Once again, the nation is traumatized by horrible video of police brutally beating to death a Black man. Need I note the victim was Black? Would we be less or more traumatized if the victim were white?
But the rule seems to be the victims are Black.
Everyone sees there is a problem. Everyone wants to fix it. But how?
The first question in the pursuit of a solution invariably is, "What is wrong with the system?"
How about we start this time by asking a different question. What is wrong with the men who did it?
The shocking video certainly doesn't give us the whole story. What were the circumstances that led to the police apprehending this man, forcing him defenseless on the ground and beating him to death? Can we imagine any circumstance that would justify this behavior?
Suppose somehow all this occurred under the radar. That these policemen beat this man to death, but no one found out about it.
Could they live with themselves? Could they just go home to their families after doing a day's work without a second thought that their law enforcement work left a man dead with little justification why this happened?
We in the pro-life movement ask how women can destroy the child in their womb and live with themselves. Those who rationalize it say they don't see this unborn child as life.
But can we say these police did not see Tyre Nichols as a living man?
When these incidents get spun as racial, the answer comes forth that racists do not see those whom they hate as human. There was a historic data point in this regard in our nation's history in the Dred Scott decision.
But in this case, the police officers were Black.
How about if we ask if each of those policemen felt they live in a world with a Creator and that every human being is a creation made in that Creator's image? If they believed this, could they have done what they did?
Rep. Jim Jordan, R-Ohio, summed it up well saying, "I don't know there is anything you can do to stop the kind of evil we saw in that video."
Something very bad has happened in our country.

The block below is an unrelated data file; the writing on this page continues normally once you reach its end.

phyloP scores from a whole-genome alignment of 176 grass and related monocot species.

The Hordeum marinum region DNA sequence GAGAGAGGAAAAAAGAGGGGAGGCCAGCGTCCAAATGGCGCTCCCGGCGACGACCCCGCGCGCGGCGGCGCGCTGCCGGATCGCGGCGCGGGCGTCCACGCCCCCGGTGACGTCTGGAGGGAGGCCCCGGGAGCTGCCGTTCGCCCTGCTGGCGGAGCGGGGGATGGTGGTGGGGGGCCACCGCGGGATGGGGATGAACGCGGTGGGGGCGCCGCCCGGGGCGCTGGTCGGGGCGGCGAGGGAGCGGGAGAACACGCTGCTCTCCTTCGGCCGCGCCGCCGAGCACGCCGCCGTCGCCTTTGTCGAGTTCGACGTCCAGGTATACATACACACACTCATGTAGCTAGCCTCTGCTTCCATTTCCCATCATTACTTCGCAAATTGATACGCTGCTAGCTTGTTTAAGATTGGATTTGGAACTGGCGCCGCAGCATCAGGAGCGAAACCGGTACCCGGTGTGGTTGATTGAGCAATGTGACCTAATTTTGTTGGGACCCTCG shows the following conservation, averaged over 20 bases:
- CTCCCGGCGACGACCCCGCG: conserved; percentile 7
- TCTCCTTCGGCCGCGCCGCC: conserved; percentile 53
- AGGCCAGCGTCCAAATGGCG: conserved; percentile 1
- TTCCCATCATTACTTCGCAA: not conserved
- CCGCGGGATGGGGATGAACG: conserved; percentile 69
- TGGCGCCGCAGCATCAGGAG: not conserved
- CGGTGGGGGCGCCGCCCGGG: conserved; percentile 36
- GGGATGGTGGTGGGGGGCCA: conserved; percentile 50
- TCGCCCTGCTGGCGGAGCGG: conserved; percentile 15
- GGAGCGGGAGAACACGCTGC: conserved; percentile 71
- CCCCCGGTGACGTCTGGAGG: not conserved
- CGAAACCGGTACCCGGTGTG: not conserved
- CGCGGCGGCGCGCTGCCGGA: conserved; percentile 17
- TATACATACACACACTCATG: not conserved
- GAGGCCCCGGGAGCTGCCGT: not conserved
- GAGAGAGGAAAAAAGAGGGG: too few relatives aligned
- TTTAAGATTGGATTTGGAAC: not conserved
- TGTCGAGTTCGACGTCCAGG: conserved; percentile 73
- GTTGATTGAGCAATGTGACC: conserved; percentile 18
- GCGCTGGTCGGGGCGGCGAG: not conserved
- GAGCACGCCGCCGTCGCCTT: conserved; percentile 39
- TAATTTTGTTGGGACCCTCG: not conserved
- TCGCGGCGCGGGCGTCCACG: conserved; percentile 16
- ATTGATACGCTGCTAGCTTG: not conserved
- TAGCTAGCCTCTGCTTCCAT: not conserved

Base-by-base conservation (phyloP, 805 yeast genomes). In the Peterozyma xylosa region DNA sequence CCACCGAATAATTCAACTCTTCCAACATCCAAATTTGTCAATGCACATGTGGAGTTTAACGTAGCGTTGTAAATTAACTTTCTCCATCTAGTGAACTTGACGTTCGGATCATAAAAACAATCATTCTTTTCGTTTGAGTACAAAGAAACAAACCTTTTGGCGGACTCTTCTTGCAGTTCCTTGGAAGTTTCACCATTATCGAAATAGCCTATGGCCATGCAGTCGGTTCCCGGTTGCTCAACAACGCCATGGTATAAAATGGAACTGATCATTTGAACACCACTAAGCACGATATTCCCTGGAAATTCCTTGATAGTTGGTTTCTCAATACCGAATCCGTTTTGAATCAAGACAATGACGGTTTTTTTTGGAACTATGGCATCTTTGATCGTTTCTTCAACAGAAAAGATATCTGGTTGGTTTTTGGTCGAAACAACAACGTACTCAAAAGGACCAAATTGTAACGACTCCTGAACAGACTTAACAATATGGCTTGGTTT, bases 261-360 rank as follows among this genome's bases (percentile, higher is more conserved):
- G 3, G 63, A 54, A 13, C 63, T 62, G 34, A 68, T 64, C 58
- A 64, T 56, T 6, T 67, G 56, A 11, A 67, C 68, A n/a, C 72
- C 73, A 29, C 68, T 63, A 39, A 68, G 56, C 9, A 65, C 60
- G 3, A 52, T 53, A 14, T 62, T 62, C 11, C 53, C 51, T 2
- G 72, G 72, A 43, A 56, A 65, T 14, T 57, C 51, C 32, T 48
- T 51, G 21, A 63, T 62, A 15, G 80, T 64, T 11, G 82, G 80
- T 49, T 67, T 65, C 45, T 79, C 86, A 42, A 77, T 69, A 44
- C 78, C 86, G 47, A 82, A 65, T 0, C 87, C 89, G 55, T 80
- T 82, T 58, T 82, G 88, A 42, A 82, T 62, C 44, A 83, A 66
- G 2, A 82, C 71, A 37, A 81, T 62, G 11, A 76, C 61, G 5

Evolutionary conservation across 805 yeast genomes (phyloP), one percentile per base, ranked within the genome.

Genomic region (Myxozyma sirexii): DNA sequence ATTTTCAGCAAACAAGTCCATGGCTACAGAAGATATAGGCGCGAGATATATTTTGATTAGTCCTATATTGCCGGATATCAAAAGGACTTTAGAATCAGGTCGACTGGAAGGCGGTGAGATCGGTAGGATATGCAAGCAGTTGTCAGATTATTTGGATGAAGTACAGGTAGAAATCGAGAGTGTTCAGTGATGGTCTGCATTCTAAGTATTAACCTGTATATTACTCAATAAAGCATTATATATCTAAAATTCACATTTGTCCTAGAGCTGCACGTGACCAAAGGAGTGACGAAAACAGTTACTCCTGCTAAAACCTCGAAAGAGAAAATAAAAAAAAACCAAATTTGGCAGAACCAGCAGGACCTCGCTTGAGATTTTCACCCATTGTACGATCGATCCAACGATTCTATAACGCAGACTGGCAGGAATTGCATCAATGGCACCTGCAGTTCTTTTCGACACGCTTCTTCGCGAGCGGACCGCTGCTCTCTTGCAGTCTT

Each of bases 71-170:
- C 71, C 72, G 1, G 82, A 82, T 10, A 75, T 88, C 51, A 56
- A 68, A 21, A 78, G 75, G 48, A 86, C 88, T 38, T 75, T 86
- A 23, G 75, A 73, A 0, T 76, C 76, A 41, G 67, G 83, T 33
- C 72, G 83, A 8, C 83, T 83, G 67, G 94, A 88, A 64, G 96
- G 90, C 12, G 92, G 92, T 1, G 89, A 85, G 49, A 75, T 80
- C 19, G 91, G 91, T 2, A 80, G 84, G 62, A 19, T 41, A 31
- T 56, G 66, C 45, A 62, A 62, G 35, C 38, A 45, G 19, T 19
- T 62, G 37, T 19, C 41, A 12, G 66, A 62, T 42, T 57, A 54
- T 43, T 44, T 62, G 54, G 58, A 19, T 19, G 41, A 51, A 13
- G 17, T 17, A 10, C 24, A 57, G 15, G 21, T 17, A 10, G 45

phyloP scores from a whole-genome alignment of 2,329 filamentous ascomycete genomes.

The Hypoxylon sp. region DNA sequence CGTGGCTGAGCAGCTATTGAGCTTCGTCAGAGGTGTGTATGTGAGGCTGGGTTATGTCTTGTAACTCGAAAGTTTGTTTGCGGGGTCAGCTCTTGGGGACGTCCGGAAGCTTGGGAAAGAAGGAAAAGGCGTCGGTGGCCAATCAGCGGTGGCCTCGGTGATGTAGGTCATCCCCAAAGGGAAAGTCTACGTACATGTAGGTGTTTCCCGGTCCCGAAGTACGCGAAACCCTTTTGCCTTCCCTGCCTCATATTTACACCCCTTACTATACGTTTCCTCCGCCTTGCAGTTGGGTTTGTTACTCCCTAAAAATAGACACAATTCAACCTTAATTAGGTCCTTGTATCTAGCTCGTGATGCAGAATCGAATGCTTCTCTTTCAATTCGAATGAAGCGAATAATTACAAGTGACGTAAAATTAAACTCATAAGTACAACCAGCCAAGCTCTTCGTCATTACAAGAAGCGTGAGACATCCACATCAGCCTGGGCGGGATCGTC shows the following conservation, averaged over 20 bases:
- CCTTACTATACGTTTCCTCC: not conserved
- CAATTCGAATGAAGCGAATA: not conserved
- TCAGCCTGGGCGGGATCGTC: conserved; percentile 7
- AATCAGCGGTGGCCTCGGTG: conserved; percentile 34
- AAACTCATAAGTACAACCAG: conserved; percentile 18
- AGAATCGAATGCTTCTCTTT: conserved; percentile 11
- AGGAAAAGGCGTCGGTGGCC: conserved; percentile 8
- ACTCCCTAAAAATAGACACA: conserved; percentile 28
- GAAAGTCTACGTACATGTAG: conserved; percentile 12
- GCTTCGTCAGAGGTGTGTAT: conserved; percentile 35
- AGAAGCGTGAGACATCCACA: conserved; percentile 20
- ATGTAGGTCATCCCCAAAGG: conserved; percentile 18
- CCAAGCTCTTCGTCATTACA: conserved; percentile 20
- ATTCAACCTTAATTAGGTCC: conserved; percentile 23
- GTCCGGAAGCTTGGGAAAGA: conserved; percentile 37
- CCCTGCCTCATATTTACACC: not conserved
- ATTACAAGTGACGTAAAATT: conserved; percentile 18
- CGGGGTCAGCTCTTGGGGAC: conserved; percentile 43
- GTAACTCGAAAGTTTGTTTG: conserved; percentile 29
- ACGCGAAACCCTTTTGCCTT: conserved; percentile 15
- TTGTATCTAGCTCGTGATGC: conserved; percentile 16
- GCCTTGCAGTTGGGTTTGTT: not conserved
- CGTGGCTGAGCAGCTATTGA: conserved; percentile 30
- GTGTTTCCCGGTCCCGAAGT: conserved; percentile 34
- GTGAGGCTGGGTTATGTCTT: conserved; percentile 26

This nation was founded as a free country under God, not as a "system." The Constitution is an operating manual creating the basic structure of government and to assure that it would be kept limited and not interfere with citizens taking personal responsibility and living free.
Yes, it began with the horrible reality of slavery. But this reflected the sin of man and not a systematic flaw in the country.
George Washington said it, and I quote him all the time, that there is no freedom without religion.
But today we are going in the opposite direction. We want to use courts and legislatures to produce systematic answers to our lives rather than turning to our parents and our pastors for eternal principles. The answer is not in the system; it is in ourselves.
Regarding the police, they need more personal responsibility for their behavior.
One path to this is getting rid of qualified immunity, which shields them from exposure to lawsuits. Qualified immunity allows police to violate constitutional rights of others without concern they will be sued.
Per this judge-created doctrine, as long as there is not another identical precedent, with all the same facts, police are immune from being sued.
Unions protect policemen with a track record of infractions, and then qualified immunity protection allows them to go out and do it again.
This is the most important technical reform that can improve police behavior.
But we must remember, good men will produce good results even in a bad system.
But bad men, even in the most perfectly designed system, will produce bad results.
Star Parker is the founder and president of CURE, the Center for Urban Renewal and Education, a 501(c)(3) nonprofit think tank promoting market-based public policy to fight poverty. Prior to her involvement in social activism, Star had seven years of firsthand experience in the grip of welfare dependency. Today she is a highly sought-after commentator on national news networks for her expertise on social policy reform. Her books include "Uncle Sam's Plantation: How Big Government Enslaves America's Poor and What We Can Do About It" (2003) and "White Ghetto: How Middle Class America Reflects Inner City Decay" (2006). Read Star Parker's Reports — More Here.